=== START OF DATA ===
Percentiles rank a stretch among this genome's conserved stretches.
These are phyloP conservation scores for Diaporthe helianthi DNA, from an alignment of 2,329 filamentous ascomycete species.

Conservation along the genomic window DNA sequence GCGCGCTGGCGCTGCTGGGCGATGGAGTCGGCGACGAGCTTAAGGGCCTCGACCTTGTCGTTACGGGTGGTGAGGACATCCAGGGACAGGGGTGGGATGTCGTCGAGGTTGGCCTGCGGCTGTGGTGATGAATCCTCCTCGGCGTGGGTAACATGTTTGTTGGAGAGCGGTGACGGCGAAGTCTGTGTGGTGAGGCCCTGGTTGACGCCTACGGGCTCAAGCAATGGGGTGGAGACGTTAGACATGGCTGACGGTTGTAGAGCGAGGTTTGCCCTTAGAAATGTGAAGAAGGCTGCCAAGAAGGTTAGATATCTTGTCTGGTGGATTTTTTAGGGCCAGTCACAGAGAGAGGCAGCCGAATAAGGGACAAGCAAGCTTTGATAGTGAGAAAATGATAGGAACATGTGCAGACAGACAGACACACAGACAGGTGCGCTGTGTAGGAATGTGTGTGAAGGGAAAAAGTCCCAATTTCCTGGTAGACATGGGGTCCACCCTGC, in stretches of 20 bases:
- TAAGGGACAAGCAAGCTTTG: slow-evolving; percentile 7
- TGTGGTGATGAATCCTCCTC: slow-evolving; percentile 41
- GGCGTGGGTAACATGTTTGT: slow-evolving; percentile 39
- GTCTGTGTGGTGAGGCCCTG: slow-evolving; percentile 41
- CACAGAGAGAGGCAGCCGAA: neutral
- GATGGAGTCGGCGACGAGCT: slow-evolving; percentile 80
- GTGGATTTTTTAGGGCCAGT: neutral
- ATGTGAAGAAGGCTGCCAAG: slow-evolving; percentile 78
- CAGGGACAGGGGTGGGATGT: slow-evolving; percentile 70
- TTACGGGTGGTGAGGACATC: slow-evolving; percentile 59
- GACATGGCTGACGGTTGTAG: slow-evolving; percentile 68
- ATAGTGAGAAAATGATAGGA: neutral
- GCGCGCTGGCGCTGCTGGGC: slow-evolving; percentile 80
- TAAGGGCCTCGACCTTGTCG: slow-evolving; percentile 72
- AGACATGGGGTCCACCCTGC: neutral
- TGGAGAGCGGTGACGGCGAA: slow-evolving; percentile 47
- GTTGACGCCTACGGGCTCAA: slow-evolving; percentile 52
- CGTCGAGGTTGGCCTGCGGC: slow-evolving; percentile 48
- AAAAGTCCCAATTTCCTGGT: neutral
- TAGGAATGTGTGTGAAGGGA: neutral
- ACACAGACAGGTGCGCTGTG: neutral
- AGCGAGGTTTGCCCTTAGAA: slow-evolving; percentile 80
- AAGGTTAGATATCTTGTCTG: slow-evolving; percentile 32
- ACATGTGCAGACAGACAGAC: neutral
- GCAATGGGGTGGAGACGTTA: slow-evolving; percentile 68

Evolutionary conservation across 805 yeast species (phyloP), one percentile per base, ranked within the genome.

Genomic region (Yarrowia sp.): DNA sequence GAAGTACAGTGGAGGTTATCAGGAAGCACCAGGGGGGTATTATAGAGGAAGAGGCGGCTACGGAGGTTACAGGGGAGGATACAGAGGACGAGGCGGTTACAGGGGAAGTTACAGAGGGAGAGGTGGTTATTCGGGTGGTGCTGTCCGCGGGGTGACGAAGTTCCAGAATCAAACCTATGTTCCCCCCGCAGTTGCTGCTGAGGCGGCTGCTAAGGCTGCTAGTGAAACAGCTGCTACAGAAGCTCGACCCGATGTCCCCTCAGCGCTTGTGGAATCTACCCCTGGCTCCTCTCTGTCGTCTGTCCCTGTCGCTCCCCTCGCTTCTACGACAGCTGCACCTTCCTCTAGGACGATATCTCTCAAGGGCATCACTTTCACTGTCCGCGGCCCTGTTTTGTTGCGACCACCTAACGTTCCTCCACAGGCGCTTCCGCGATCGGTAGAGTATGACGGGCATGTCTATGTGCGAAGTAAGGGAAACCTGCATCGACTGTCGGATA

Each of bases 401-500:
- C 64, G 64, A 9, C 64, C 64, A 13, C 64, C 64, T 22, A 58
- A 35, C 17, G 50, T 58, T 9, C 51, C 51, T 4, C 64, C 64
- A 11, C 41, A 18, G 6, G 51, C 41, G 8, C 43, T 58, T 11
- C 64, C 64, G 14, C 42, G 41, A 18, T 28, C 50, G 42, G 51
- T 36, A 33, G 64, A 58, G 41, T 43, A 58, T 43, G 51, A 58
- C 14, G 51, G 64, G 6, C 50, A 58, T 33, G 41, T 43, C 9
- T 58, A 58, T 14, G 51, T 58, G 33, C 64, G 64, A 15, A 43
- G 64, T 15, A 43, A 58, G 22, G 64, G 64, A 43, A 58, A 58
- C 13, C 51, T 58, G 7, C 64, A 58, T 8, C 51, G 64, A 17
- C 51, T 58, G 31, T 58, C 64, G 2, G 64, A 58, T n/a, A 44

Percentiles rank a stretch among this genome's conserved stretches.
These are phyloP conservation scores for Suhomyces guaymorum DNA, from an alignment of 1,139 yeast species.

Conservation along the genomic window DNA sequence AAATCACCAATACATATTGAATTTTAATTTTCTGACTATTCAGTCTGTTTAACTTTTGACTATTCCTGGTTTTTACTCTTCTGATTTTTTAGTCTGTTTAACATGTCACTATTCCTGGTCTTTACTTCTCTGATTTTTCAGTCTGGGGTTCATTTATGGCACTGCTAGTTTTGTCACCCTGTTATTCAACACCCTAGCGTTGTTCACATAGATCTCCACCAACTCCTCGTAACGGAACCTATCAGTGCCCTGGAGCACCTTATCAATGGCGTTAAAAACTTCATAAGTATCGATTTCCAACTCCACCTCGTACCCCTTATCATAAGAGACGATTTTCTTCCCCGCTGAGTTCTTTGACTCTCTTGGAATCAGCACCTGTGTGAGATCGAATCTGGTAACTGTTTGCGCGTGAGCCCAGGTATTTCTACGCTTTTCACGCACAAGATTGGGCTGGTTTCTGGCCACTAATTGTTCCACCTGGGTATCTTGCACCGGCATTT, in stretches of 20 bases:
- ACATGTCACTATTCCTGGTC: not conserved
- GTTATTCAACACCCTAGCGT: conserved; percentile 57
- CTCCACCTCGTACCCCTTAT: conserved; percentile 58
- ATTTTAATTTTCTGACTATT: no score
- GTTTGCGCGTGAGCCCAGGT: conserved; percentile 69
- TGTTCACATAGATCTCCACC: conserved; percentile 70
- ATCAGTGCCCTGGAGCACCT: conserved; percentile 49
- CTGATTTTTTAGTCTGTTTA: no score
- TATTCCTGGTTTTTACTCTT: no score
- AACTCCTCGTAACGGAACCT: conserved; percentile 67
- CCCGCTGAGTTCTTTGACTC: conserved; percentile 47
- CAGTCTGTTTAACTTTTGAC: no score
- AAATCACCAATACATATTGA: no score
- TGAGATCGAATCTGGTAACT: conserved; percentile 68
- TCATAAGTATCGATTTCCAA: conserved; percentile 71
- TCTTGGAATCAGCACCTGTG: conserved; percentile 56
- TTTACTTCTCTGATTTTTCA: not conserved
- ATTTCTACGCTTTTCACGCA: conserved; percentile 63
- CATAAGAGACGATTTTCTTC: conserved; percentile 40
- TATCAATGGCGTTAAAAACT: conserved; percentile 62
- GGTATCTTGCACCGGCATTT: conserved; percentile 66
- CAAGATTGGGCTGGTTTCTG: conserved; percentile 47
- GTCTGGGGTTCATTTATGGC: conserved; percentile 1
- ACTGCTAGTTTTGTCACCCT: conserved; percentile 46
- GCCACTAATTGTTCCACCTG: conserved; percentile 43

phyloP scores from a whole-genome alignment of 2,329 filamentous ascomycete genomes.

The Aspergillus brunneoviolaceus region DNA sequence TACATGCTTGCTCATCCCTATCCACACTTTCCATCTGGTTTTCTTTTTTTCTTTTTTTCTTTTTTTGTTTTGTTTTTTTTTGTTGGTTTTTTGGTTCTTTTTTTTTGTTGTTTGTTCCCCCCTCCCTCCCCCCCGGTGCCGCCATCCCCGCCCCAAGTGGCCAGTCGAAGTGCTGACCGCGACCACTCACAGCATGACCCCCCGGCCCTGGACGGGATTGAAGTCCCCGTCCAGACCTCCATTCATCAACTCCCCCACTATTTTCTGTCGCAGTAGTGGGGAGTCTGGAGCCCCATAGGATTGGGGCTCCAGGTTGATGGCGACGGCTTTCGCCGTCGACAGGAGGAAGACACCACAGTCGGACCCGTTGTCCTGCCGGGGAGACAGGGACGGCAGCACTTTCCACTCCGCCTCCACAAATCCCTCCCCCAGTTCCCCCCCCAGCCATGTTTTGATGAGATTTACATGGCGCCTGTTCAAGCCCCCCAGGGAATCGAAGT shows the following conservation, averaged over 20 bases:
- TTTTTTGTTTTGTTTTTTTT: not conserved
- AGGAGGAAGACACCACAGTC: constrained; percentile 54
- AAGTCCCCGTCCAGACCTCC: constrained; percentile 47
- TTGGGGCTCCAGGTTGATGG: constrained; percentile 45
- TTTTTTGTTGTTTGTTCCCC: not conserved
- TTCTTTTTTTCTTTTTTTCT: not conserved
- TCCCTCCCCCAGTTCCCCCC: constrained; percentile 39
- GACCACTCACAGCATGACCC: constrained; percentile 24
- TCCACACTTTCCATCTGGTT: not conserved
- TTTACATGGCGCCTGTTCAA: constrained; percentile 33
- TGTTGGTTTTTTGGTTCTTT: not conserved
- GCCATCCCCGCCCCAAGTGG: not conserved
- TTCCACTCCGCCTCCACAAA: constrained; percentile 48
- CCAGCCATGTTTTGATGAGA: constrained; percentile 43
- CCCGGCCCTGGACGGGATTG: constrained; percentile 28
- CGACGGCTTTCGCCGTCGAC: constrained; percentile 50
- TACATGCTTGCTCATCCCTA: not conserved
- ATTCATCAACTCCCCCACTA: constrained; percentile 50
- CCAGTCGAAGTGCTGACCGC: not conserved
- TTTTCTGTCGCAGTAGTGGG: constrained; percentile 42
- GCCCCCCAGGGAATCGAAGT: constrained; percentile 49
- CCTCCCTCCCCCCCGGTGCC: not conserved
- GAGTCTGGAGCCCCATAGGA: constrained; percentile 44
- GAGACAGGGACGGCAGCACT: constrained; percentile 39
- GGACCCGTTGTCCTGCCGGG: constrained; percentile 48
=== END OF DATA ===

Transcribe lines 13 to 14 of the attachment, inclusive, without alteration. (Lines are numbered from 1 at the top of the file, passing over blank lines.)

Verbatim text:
- TTACGGGTGGTGAGGACATC: slow-evolving; percentile 59
- GACATGGCTGACGGTTGTAG: slow-evolving; percentile 68